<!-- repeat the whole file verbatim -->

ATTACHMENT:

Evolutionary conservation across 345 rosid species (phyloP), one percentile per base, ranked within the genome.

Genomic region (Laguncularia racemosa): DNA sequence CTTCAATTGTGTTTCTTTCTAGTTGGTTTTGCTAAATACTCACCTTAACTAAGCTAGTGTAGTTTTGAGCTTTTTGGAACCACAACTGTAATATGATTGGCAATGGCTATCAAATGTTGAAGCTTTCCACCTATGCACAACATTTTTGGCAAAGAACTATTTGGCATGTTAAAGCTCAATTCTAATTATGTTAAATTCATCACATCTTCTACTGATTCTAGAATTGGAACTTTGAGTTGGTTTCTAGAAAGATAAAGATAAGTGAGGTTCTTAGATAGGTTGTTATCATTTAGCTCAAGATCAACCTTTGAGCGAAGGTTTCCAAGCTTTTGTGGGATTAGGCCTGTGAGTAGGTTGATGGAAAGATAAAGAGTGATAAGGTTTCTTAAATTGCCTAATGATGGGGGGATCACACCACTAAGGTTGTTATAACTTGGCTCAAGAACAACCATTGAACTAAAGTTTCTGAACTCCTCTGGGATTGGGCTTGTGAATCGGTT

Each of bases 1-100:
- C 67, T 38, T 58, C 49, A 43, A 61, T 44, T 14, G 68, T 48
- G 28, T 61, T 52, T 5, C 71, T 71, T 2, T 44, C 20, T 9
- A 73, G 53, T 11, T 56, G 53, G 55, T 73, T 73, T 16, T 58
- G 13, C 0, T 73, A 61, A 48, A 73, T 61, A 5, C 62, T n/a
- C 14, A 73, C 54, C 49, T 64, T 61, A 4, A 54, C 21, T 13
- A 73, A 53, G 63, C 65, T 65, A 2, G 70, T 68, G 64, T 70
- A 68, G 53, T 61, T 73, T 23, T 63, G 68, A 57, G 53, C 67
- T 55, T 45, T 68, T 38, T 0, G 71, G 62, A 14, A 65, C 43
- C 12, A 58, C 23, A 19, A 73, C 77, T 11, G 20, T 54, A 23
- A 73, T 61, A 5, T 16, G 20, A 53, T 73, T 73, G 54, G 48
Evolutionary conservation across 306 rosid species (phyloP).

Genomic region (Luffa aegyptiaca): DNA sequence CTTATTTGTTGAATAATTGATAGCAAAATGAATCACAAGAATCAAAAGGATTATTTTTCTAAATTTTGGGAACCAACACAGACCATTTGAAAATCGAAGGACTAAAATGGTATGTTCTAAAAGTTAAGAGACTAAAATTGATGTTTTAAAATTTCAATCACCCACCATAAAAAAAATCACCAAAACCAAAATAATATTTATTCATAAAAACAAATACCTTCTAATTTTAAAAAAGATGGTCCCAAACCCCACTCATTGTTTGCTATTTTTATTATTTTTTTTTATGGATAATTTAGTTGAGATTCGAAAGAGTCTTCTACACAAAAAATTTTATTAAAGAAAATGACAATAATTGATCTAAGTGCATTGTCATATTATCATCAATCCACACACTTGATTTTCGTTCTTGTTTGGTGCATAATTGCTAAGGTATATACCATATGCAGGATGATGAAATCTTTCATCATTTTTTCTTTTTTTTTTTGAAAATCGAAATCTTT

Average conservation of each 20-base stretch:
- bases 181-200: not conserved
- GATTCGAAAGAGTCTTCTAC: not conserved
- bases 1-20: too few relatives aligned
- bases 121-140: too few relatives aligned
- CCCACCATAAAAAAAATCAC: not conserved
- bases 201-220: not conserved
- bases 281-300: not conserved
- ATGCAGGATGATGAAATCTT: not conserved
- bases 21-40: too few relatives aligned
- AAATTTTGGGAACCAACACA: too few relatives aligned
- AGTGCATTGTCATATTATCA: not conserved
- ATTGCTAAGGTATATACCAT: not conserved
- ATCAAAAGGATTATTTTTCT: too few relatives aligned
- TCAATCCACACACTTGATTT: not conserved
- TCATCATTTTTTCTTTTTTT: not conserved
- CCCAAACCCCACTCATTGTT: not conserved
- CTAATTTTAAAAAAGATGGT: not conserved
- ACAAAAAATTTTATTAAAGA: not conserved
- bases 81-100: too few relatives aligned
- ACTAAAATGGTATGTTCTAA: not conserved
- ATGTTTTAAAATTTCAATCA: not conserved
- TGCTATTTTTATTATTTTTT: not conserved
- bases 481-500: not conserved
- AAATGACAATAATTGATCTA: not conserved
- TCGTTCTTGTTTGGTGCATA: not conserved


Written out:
Evolutionary conservation across 345 rosid species (phyloP), one percentile per base, ranked within the genome.

Genomic region (Laguncularia racemosa): DNA sequence CTTCAATTGTGTTTCTTTCTAGTTGGTTTTGCTAAATACTCACCTTAACTAAGCTAGTGTAGTTTTGAGCTTTTTGGAACCACAACTGTAATATGATTGGCAATGGCTATCAAATGTTGAAGCTTTCCACCTATGCACAACATTTTTGGCAAAGAACTATTTGGCATGTTAAAGCTCAATTCTAATTATGTTAAATTCATCACATCTTCTACTGATTCTAGAATTGGAACTTTGAGTTGGTTTCTAGAAAGATAAAGATAAGTGAGGTTCTTAGATAGGTTGTTATCATTTAGCTCAAGATCAACCTTTGAGCGAAGGTTTCCAAGCTTTTGTGGGATTAGGCCTGTGAGTAGGTTGATGGAAAGATAAAGAGTGATAAGGTTTCTTAAATTGCCTAATGATGGGGGGATCACACCACTAAGGTTGTTATAACTTGGCTCAAGAACAACCATTGAACTAAAGTTTCTGAACTCCTCTGGGATTGGGCTTGTGAATCGGTT

Each of bases 1-100:
- C 67, T 38, T 58, C 49, A 43, A 61, T 44, T 14, G 68, T 48
- G 28, T 61, T 52, T 5, C 71, T 71, T 2, T 44, C 20, T 9
- A 73, G 53, T 11, T 56, G 53, G 55, T 73, T 73, T 16, T 58
- G 13, C 0, T 73, A 61, A 48, A 73, T 61, A 5, C 62, T n/a
- C 14, A 73, C 54, C 49, T 64, T 61, A 4, A 54, C 21, T 13
- A 73, A 53, G 63, C 65, T 65, A 2, G 70, T 68, G 64, T 70
- A 68, G 53, T 61, T 73, T 23, T 63, G 68, A 57, G 53, C 67
- T 55, T 45, T 68, T 38, T 0, G 71, G 62, A 14, A 65, C 43
- C 12, A 58, C 23, A 19, A 73, C 77, T 11, G 20, T 54, A 23
- A 73, T 61, A 5, T 16, G 20, A 53, T 73, T 73, G 54, G 48
Evolutionary conservation across 306 rosid species (phyloP).

Genomic region (Luffa aegyptiaca): DNA sequence CTTATTTGTTGAATAATTGATAGCAAAATGAATCACAAGAATCAAAAGGATTATTTTTCTAAATTTTGGGAACCAACACAGACCATTTGAAAATCGAAGGACTAAAATGGTATGTTCTAAAAGTTAAGAGACTAAAATTGATGTTTTAAAATTTCAATCACCCACCATAAAAAAAATCACCAAAACCAAAATAATATTTATTCATAAAAACAAATACCTTCTAATTTTAAAAAAGATGGTCCCAAACCCCACTCATTGTTTGCTATTTTTATTATTTTTTTTTATGGATAATTTAGTTGAGATTCGAAAGAGTCTTCTACACAAAAAATTTTATTAAAGAAAATGACAATAATTGATCTAAGTGCATTGTCATATTATCATCAATCCACACACTTGATTTTCGTTCTTGTTTGGTGCATAATTGCTAAGGTATATACCATATGCAGGATGATGAAATCTTTCATCATTTTTTCTTTTTTTTTTTGAAAATCGAAATCTTT

Average conservation of each 20-base stretch:
- bases 181-200: not conserved
- GATTCGAAAGAGTCTTCTAC: not conserved
- bases 1-20: too few relatives aligned
- bases 121-140: too few relatives aligned
- CCCACCATAAAAAAAATCAC: not conserved
- bases 201-220: not conserved
- bases 281-300: not conserved
- ATGCAGGATGATGAAATCTT: not conserved
- bases 21-40: too few relatives aligned
- AAATTTTGGGAACCAACACA: too few relatives aligned
- AGTGCATTGTCATATTATCA: not conserved
- ATTGCTAAGGTATATACCAT: not conserved
- ATCAAAAGGATTATTTTTCT: too few relatives aligned
- TCAATCCACACACTTGATTT: not conserved
- TCATCATTTTTTCTTTTTTT: not conserved
- CCCAAACCCCACTCATTGTT: not conserved
- CTAATTTTAAAAAAGATGGT: not conserved
- ACAAAAAATTTTATTAAAGA: not conserved
- bases 81-100: too few relatives aligned
- ACTAAAATGGTATGTTCTAA: not conserved
- ATGTTTTAAAATTTCAATCA: not conserved
- TGCTATTTTTATTATTTTTT: not conserved
- bases 481-500: not conserved
- AAATGACAATAATTGATCTA: not conserved
- TCGTTCTTGTTTGGTGCATA: not conserved